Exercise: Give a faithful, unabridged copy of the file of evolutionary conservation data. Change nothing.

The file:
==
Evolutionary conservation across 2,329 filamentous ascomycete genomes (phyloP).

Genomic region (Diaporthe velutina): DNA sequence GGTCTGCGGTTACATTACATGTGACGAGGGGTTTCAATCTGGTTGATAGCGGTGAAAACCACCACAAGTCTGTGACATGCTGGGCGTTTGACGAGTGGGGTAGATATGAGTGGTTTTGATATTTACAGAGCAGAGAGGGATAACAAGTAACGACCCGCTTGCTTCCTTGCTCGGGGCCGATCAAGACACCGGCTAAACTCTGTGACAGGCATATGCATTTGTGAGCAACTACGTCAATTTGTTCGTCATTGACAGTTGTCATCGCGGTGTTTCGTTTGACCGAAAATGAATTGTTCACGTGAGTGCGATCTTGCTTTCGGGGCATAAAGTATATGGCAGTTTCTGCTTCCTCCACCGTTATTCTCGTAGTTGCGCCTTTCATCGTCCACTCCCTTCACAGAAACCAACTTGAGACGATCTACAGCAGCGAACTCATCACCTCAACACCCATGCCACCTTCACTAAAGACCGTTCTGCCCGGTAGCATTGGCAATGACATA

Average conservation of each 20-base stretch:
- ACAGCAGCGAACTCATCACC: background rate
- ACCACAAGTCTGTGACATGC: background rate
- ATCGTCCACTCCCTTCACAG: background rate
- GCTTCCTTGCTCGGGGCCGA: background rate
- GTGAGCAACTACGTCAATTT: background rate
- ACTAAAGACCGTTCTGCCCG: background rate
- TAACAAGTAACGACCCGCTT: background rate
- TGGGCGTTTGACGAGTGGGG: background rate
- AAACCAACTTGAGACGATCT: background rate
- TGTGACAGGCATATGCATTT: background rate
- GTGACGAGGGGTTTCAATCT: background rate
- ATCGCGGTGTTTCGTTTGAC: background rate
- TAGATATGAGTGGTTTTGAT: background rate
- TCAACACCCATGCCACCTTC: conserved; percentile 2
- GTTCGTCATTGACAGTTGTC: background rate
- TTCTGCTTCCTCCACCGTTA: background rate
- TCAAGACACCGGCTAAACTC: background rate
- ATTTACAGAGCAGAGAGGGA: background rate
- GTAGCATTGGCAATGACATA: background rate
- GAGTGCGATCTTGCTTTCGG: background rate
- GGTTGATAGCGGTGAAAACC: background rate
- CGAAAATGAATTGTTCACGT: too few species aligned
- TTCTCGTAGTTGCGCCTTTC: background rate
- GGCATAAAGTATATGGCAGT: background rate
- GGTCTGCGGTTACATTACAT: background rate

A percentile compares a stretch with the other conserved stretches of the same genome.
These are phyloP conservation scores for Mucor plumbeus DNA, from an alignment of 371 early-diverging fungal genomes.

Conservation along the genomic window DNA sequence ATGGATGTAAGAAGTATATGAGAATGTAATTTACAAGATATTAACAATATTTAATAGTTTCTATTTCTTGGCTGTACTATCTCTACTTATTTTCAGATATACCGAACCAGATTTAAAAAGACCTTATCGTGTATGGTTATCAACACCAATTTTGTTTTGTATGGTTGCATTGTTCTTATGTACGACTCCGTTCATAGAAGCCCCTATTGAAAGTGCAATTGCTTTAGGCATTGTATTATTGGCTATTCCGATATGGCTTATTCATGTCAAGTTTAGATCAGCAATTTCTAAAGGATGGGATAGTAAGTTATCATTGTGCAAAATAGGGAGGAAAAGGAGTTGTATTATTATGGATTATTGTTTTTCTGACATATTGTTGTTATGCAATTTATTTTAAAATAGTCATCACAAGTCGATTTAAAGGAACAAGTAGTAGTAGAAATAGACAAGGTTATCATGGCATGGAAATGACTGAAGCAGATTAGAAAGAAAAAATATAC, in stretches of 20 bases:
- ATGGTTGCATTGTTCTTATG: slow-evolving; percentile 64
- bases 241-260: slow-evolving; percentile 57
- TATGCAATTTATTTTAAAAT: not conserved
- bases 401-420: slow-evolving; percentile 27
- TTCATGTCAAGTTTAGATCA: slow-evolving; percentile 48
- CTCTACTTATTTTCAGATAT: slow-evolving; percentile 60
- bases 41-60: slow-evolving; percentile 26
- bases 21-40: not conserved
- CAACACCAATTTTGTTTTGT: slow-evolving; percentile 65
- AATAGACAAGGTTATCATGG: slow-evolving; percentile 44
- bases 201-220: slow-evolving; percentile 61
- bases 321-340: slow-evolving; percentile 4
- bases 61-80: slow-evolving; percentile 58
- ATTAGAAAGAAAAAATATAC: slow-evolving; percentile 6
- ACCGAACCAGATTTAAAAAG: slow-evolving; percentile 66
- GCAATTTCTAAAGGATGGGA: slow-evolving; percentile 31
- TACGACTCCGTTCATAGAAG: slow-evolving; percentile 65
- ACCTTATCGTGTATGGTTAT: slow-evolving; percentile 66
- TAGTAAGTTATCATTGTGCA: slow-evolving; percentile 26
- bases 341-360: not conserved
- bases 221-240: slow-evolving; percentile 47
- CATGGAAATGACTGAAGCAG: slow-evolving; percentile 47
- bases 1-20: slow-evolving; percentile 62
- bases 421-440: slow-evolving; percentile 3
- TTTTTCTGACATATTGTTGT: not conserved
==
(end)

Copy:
Evolutionary conservation across 2,329 filamentous ascomycete genomes (phyloP).

Genomic region (Diaporthe velutina): DNA sequence GGTCTGCGGTTACATTACATGTGACGAGGGGTTTCAATCTGGTTGATAGCGGTGAAAACCACCACAAGTCTGTGACATGCTGGGCGTTTGACGAGTGGGGTAGATATGAGTGGTTTTGATATTTACAGAGCAGAGAGGGATAACAAGTAACGACCCGCTTGCTTCCTTGCTCGGGGCCGATCAAGACACCGGCTAAACTCTGTGACAGGCATATGCATTTGTGAGCAACTACGTCAATTTGTTCGTCATTGACAGTTGTCATCGCGGTGTTTCGTTTGACCGAAAATGAATTGTTCACGTGAGTGCGATCTTGCTTTCGGGGCATAAAGTATATGGCAGTTTCTGCTTCCTCCACCGTTATTCTCGTAGTTGCGCCTTTCATCGTCCACTCCCTTCACAGAAACCAACTTGAGACGATCTACAGCAGCGAACTCATCACCTCAACACCCATGCCACCTTCACTAAAGACCGTTCTGCCCGGTAGCATTGGCAATGACATA

Average conservation of each 20-base stretch:
- ACAGCAGCGAACTCATCACC: background rate
- ACCACAAGTCTGTGACATGC: background rate
- ATCGTCCACTCCCTTCACAG: background rate
- GCTTCCTTGCTCGGGGCCGA: background rate
- GTGAGCAACTACGTCAATTT: background rate
- ACTAAAGACCGTTCTGCCCG: background rate
- TAACAAGTAACGACCCGCTT: background rate
- TGGGCGTTTGACGAGTGGGG: background rate
- AAACCAACTTGAGACGATCT: background rate
- TGTGACAGGCATATGCATTT: background rate
- GTGACGAGGGGTTTCAATCT: background rate
- ATCGCGGTGTTTCGTTTGAC: background rate
- TAGATATGAGTGGTTTTGAT: background rate
- TCAACACCCATGCCACCTTC: conserved; percentile 2
- GTTCGTCATTGACAGTTGTC: background rate
- TTCTGCTTCCTCCACCGTTA: background rate
- TCAAGACACCGGCTAAACTC: background rate
- ATTTACAGAGCAGAGAGGGA: background rate
- GTAGCATTGGCAATGACATA: background rate
- GAGTGCGATCTTGCTTTCGG: background rate
- GGTTGATAGCGGTGAAAACC: background rate
- CGAAAATGAATTGTTCACGT: too few species aligned
- TTCTCGTAGTTGCGCCTTTC: background rate
- GGCATAAAGTATATGGCAGT: background rate
- GGTCTGCGGTTACATTACAT: background rate

A percentile compares a stretch with the other conserved stretches of the same genome.
These are phyloP conservation scores for Mucor plumbeus DNA, from an alignment of 371 early-diverging fungal genomes.

Conservation along the genomic window DNA sequence ATGGATGTAAGAAGTATATGAGAATGTAATTTACAAGATATTAACAATATTTAATAGTTTCTATTTCTTGGCTGTACTATCTCTACTTATTTTCAGATATACCGAACCAGATTTAAAAAGACCTTATCGTGTATGGTTATCAACACCAATTTTGTTTTGTATGGTTGCATTGTTCTTATGTACGACTCCGTTCATAGAAGCCCCTATTGAAAGTGCAATTGCTTTAGGCATTGTATTATTGGCTATTCCGATATGGCTTATTCATGTCAAGTTTAGATCAGCAATTTCTAAAGGATGGGATAGTAAGTTATCATTGTGCAAAATAGGGAGGAAAAGGAGTTGTATTATTATGGATTATTGTTTTTCTGACATATTGTTGTTATGCAATTTATTTTAAAATAGTCATCACAAGTCGATTTAAAGGAACAAGTAGTAGTAGAAATAGACAAGGTTATCATGGCATGGAAATGACTGAAGCAGATTAGAAAGAAAAAATATAC, in stretches of 20 bases:
- ATGGTTGCATTGTTCTTATG: slow-evolving; percentile 64
- bases 241-260: slow-evolving; percentile 57
- TATGCAATTTATTTTAAAAT: not conserved
- bases 401-420: slow-evolving; percentile 27
- TTCATGTCAAGTTTAGATCA: slow-evolving; percentile 48
- CTCTACTTATTTTCAGATAT: slow-evolving; percentile 60
- bases 41-60: slow-evolving; percentile 26
- bases 21-40: not conserved
- CAACACCAATTTTGTTTTGT: slow-evolving; percentile 65
- AATAGACAAGGTTATCATGG: slow-evolving; percentile 44
- bases 201-220: slow-evolving; percentile 61
- bases 321-340: slow-evolving; percentile 4
- bases 61-80: slow-evolving; percentile 58
- ATTAGAAAGAAAAAATATAC: slow-evolving; percentile 6
- ACCGAACCAGATTTAAAAAG: slow-evolving; percentile 66
- GCAATTTCTAAAGGATGGGA: slow-evolving; percentile 31
- TACGACTCCGTTCATAGAAG: slow-evolving; percentile 65
- ACCTTATCGTGTATGGTTAT: slow-evolving; percentile 66
- TAGTAAGTTATCATTGTGCA: slow-evolving; percentile 26
- bases 341-360: not conserved
- bases 221-240: slow-evolving; percentile 47
- CATGGAAATGACTGAAGCAG: slow-evolving; percentile 47
- bases 1-20: slow-evolving; percentile 62
- bases 421-440: slow-evolving; percentile 3
- TTTTTCTGACATATTGTTGT: not conserved